The Forgotten American Emigrants to the USSR

Tim Tzouliadis' new book The Forsaken remembers the thousands of people who exchanged poverty for tyranny

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The Forsaken, the new book by 40-year-old British documentary-maker Tim Tzouliadis, tells the story of thousands of Americans who fled the Great Depression for the false promise of prosperity in Stalin's Russia. Through official records, memoirs, newspaper reports and interviews, Tzouliadis reconstructs the lives of these ill-fated men, women and children, exposing the complacency of American diplomats and journalists in the face of terrible abuses by the Soviet regime.

Dazed Digital: In his review of your book in the Literary Review, Donald Rayfield writes that "It is not often that a new page of history is written." Do you think this is a new page?
Tim Tzouliadis:
These people did fall into one of those crevasses of history. When the Cold War began in the 1940s, the Soviets didn't want it publicised that so Americans had come over or that so many American industrialists had helped with the industrialisation of the Soviet Union. And it was also an embarrassment to the American government that all these Americans were trapped in Russia and that the State Department had manifestly failed to save them. So these people were ignored by both sides – they were victims of international politics as well as Stalinism. It's a forgotten chapter of twentieth century history, and yet the story tells you so much about the United States as a country, and about Americans as emigrants as opposed to immigrants, and about Stalinism.

DD: How was it researching the book?
TT:
It was a really long process. There were so many different aspects and different protagonists. A lot of the material was in the American archives in Washington DC, which holds the State Department archives. And there were also the transcripts of the NKVD confessional interviews that had been released in the early 90s, although they've since been closed again. The former Soviet archive has minutes of things like Henry Ford's emissary to Joseph Stalin: the emissary says, "Henry Ford would love to work with you again," and Joseph Stalin says, "Well, if I'd been born in America I probably would have been a businessman myself."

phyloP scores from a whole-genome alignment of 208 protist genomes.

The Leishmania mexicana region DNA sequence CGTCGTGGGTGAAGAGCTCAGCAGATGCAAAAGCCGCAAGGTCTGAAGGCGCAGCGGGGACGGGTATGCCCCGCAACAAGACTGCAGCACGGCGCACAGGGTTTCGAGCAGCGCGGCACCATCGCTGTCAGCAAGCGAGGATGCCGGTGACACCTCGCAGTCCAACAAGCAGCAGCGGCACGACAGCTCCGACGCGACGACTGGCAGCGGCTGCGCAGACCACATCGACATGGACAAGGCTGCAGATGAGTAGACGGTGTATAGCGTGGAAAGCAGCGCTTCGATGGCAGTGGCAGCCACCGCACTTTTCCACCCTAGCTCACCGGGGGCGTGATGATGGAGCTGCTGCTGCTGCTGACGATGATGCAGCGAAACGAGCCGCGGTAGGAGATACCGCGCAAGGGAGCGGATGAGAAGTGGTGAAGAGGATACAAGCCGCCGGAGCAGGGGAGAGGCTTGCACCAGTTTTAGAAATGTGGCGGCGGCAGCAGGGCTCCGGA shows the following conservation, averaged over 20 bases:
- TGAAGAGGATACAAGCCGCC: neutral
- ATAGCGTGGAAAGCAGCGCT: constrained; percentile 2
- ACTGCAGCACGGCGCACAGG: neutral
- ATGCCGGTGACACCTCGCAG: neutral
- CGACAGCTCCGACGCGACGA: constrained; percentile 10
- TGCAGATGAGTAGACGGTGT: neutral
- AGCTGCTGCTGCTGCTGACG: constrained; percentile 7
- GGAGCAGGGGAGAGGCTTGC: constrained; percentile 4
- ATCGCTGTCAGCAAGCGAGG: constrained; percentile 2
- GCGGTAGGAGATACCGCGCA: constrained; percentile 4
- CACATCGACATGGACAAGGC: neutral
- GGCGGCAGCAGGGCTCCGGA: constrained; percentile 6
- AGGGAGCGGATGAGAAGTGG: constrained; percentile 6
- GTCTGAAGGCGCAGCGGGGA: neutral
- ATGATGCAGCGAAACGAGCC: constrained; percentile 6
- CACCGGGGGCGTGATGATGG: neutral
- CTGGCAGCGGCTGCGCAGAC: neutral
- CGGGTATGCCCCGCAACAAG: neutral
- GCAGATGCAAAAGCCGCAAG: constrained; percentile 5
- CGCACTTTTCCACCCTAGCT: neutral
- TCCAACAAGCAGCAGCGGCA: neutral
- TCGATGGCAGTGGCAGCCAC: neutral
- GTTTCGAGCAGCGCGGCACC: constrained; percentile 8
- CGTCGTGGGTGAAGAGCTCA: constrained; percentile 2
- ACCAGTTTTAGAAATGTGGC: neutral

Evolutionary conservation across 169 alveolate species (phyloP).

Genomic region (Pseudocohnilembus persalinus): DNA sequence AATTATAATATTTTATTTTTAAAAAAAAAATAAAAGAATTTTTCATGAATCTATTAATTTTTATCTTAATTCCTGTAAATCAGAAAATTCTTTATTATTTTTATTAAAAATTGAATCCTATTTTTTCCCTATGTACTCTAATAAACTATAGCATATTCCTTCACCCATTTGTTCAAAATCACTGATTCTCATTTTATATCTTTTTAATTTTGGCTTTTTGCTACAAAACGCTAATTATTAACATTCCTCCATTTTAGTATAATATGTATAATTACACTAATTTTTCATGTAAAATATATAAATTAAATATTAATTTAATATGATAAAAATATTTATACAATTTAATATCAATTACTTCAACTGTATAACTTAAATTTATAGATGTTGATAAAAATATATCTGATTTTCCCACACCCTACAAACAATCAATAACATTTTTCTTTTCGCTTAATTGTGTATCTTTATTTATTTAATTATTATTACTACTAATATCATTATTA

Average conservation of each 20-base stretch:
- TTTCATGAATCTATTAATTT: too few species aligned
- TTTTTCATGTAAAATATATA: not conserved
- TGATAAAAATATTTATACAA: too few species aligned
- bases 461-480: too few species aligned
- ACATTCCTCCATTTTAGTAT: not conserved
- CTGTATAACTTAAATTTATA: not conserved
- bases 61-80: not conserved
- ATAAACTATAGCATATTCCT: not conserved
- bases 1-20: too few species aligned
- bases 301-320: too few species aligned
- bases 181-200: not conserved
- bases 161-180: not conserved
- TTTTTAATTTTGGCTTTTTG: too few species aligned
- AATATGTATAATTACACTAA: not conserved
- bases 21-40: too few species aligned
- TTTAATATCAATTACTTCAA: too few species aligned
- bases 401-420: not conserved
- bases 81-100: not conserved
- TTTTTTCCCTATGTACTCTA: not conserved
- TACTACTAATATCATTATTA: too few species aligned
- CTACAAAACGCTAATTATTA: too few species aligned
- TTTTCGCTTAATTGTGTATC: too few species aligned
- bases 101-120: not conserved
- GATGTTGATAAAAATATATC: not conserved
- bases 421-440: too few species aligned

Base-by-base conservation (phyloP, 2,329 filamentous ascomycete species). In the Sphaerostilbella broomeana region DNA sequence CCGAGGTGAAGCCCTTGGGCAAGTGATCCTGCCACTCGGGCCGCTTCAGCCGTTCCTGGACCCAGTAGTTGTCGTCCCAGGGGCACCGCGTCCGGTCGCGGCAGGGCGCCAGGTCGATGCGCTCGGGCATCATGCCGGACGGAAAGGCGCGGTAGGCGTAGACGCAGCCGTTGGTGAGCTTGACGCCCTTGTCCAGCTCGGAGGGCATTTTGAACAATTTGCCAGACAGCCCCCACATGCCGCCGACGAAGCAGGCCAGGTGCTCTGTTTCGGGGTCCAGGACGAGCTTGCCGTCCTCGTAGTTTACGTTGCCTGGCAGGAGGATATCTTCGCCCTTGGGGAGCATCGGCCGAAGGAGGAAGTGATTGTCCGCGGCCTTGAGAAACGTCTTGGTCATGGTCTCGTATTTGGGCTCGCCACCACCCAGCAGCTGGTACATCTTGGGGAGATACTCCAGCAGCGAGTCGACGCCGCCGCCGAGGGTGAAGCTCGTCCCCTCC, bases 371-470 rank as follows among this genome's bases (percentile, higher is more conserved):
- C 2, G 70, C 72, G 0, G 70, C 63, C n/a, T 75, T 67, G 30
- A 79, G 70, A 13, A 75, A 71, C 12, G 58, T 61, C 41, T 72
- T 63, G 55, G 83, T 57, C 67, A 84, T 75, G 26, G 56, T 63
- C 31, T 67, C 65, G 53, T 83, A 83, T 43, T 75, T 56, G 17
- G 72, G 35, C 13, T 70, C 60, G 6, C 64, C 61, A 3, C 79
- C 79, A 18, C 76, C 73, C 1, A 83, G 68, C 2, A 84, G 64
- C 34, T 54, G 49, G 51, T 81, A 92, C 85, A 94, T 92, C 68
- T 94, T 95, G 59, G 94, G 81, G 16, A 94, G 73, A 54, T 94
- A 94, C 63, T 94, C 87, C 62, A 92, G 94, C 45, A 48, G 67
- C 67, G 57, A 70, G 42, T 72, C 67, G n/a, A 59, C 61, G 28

And the American archives were also fascinating because they have all this material that had been kept secret. For instance, one woman wrote a letter saying, "I managed to escape the Soviet Union but I was in a camp for a while and there was a guy there who's dying to get back to America." She enclosed a little bit of dried black bread that she said was from Russia and wrote, "This is what we had to eat." And the piece of bread is still sitting there in an envelope in the archives 70 years later. Another guy had been in a camp where the prisoners had to pack hides into crates which were then sent directly to the West, and he'd written on a wooden tag, "I'm in a camp in Russia, please help me", and signed his name. And they found this in Germany and delivered it to the American embassy. And the tag was sent to the State Department and put in this archive.

DD: Were the emigrants stupid to go to Russia expecting to be well-treated?
TT:
No. Looking back on it now, of course we know more about the true nature of Stalinism. But you have to remember that in 1931 the whole of western capitalism seemed to collapsing – and that wasn't the left wing point of view, that was the moderate point of view. 25% of the United States was out of a job, and the stock market had crashed so far that it would take 30 years to come back to 1929 levels. You had people queuing up for bread and living in coke ovens.

And then if you read in an American newspaper that in Russia they're opening up factories every day, that the workers are going to given great standards and great wages, that you won't be exploited, you'll work shorter hours, you'll free medicine, free schooling for your children… it would have sounded perfect. And at the same time there were respected Western intellectuals like George Bernard Shaw who were appearing on American radio programmes to say "Russia is the future, other countries will soon follow their model." I could see myself in that position saying, "Well, OK, I'll go for a year or two and find out."

DD: On the subject of Western intellectuals: in books like Martin Amis' Koba the Dread, the argument has been made that years of apologism for Stalin have put a permanent stain on the reputation of the Left. What do you think?
TT:
A terrible, shocking misjudgement was made about the true nature of Stalinism and the Soviet Union: this wasn't a workers' state, this was a totalitarian state where millions of people were killed in concentration camps. And among the left in every country there were people who saw through it all and said "It's not a utopia." George Orwell was among them, and in France there was Camus. But there were other people like Sartre who continued to apologise for Stalin, and said "The terror is exaggerated by critics of communism." Well, people do get things wrong and people do make mistakes. But no everything is clear now, there is no longer an argument, and when you get it wrong you have to hold up your hands and say, "I was wrong." Some people did that and some didn't.

Hopefully, though, we won't make the same mistakes in the future. Whether it's Russia or China, their policies today are a modern version of totalitarianism. It shouldn't matter if you're a liberal or a conservative, this is off the scale – it's just wrong to have a state where there is no democratic opposition whatsoever.

The Forsaken is out now from Little Brown.

 
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